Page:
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Rapture of the Nerds Department

Charlie Stross does not fear (or anticipate) the Singularity:

Three arguments against the singularity: I periodically get email from folks who, having read "Accelerando", assume I am some kind of fire-breathing extropian zealot who believes in the imminence of the singularity, the uploading of the libertarians, and the rapture of the nerds. I find this mildly distressing, and so I think it's time to set the record straight and say what I really think....

First: super-intelligent AI is unlikely... you get there... by way of human-equivalent AI, and human-equivalent AI is unlikely.... [H]uman intelligence... an emergent phenomenon of human physiology... only survived the filtering effect of evolution by enhancing human survival fitness in some way. Enhancements to primate evolutionary fitness are not much use to a machine, or to people who want to extract useful payback (in the shape of work) from a machine.... We may want machines that can recognize and respond to our motivations and needs, but we're likely to leave out the annoying bits, like needing to sleep for roughly 30% of the time, being lazy or emotionally unstable, and having motivations of its own.... We want computers that recognize our language and motivations and can take hints, rather than requiring instructions enumerated in mind-numbingly tedious detail. But whether we want them to be conscious and volitional is another question entirely. I don't want my self-driving car to argue with me about where we want to go today. I don't want my robot housekeeper to spend all its time in front of the TV watching contact sports or music videos. And I certainly don't want to be sued for maintenance by an abandoned software development project....

Uploading... is not obviously impossible.... Our form of conscious intelligence emerged from our evolutionary heritage, which in turn was shaped by our biological environment. We are not evolved for existence as disembodied intelligences, as "brains in a vat", and we ignore E. O. Wilson's Biophilia Hypothesis at our peril; I strongly suspect that the hardest part of mind uploading won't be the mind part, but the body and its interactions with its surroundings.

Moving on to the Simulation Argument: I can't disprove that, either... it offers a deity-free afterlife, as long as the ethical issues... are ignored.... [I]t would make a good free-form framework for a postmodern high-tech religion. Unfortunately it seems to be unfalsifiable, at least by the inmates (us)....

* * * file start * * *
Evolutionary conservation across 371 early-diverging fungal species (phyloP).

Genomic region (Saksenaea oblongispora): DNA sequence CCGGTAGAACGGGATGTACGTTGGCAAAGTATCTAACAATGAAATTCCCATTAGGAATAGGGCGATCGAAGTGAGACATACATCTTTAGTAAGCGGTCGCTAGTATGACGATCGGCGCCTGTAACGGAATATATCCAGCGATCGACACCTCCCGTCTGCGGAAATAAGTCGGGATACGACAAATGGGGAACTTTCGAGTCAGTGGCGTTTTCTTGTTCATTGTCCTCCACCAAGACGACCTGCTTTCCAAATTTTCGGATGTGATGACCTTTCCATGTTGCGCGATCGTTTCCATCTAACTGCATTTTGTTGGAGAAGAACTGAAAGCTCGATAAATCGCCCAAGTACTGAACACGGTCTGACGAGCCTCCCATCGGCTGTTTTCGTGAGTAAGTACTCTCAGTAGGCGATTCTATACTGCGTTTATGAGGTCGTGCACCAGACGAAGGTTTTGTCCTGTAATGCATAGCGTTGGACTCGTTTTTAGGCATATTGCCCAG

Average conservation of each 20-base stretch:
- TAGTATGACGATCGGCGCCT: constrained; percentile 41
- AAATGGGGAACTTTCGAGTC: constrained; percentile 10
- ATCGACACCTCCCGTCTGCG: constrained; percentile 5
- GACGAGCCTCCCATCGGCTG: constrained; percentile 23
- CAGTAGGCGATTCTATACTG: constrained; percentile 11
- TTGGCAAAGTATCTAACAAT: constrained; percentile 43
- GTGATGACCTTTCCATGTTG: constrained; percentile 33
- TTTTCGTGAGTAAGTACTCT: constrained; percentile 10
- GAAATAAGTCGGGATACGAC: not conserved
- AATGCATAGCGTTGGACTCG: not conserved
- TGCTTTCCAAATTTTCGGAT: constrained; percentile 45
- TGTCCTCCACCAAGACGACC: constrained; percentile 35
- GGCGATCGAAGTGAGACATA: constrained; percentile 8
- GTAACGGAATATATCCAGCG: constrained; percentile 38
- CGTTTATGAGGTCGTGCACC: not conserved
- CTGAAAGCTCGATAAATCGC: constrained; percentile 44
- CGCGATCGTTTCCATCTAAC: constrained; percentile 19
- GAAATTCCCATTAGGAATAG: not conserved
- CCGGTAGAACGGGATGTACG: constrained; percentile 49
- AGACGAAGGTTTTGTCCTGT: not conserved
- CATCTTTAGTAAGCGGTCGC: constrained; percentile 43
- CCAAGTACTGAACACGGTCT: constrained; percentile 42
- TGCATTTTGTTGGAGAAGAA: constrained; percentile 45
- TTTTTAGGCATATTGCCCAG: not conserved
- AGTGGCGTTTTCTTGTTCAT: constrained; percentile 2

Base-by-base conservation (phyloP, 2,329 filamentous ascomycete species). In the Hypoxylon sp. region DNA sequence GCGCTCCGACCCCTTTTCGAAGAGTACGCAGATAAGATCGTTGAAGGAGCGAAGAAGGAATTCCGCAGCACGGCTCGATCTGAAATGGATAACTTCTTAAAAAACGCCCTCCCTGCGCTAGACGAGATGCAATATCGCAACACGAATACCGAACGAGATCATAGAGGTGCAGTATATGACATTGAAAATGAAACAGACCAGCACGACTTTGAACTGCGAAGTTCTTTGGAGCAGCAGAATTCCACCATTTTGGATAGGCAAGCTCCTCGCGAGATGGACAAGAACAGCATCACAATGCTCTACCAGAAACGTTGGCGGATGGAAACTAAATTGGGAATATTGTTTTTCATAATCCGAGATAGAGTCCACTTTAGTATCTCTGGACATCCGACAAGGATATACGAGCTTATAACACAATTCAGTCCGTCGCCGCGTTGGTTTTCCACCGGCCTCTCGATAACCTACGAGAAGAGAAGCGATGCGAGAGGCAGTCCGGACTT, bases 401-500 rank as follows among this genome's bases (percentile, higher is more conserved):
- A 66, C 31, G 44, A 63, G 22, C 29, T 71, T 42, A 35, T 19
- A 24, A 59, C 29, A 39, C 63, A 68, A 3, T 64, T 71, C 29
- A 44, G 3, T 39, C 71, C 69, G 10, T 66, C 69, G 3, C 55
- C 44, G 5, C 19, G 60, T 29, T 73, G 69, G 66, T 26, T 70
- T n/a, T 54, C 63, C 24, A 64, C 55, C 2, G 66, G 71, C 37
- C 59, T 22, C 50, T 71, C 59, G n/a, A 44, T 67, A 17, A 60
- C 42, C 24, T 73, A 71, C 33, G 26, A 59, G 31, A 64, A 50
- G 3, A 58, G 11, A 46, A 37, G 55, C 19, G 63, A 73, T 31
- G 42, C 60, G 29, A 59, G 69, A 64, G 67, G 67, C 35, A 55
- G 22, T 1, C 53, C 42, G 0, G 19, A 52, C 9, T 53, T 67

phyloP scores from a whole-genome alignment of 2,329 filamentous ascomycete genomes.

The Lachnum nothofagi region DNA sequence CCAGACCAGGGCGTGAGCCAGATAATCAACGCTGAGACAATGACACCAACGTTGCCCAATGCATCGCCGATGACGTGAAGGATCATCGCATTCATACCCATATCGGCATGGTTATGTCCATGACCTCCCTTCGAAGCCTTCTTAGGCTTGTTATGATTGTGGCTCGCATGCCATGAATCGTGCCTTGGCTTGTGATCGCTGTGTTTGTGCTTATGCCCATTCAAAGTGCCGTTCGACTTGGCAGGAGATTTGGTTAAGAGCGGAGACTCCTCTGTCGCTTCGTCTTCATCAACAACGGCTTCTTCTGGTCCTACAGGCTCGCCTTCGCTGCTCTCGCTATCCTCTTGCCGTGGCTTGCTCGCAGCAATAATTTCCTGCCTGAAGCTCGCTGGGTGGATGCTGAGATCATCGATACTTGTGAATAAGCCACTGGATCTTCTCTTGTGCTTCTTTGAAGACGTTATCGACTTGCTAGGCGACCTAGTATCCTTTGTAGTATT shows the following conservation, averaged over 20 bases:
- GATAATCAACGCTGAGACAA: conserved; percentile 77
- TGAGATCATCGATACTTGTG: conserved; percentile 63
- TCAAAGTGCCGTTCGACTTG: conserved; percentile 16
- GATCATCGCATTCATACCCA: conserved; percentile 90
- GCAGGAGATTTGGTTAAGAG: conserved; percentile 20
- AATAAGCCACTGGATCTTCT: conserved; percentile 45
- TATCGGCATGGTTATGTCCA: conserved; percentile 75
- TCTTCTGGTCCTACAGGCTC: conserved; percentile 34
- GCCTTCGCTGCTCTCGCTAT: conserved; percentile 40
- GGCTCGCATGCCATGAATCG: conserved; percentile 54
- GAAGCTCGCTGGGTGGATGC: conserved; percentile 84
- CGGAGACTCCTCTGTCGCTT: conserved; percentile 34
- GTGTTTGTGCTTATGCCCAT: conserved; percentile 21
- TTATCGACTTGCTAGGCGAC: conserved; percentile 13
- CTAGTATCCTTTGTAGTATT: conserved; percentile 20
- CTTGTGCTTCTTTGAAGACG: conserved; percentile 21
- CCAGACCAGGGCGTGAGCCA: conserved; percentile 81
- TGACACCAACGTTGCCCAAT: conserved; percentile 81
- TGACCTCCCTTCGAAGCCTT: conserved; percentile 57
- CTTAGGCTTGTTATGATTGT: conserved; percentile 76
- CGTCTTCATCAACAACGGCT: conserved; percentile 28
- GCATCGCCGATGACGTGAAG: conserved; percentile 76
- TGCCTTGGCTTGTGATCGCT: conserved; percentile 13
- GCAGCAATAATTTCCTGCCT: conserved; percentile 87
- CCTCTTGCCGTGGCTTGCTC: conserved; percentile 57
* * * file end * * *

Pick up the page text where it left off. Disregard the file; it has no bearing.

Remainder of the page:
This is my take on the singularity: we're not going to see a hard take-off, or a slow take-off, or any kind of AI-mediated exponential outburst. What we're going to see is increasingly solicitous machines defining our environment — machines that sense and respond to our needs "intelligently". But it will be the intelligence of the serving hand rather than the commanding brain, and we're only at risk of disaster if we harbour self-destructive impulses. We may eventually see mind uploading... but beyond giving us an opportunity to run Nozick's experience machine thought experiment for real, I'm not sure we'd be able to make effective use of it — our hard-wired biophilia will keep dragging us back to the real world, or to simulations indistinguishable from it. Finally, the simulation hypothesis... suggests that if we are already living in a cyberspatial history simulation (and not a philosopher's hedonic thought experiment) we might not be able to apprehend the underlying "true" reality.... Any way you cut these three ideas, they don't provide much in the way of referent points for building a good life... it's unwise to live on the assumption that they're coming down the pipeline within my lifetime.

I'm done with computational theology: I think I need a drink!

Me? I think about four moments:

  1. Pre-linguistic homo sapiens, who: (a) knew about fifty people; (b) hunted, gathered, cooperated, fought, and raised children; and (c) learned stuff only by watching what others did and what happened to them.

  2. Linguistic hunter-gatherer homo sapiens, who: (a) knew perhaps fifty people--but had heard stories about up to 500 more; (b) hunted, gathered, cooperated, fought, and raised children but also bargained, allied, and promised; and (c) learned a huge amount of what had happened outside of his or her sight and hearing by talking and listening--was an anthology intelligence with the memory and experience not of one but of a hundred.

  3. Agricultural metal-working chariot-driving reading-and-writing homo sapiens--at least the upper classes, the Atreids and the Chryseids--who: (a) farmed, herded (or took stuff from the farmers and herders), wrote down stories, claimed to have special knowledge of gods, claimed to be descended from gods and have the right to rule, trained as technologically-advanced chariot-driving specialists not just in human-on-animal hunting violence but in coercive violence, kept track of accounts, built or ordered the construction of the Lion Gate at Mycenae, etc.

  4. Modern post-industrial high-mass-consumption web-surfing humanity--or at least the first-world upper middle classes--whose lives we know very well.

All of these strike me as partial singularities: in each case, about three-quarters of life is more or less the same as it had been earlier--and one-quarter is transformed utterly.

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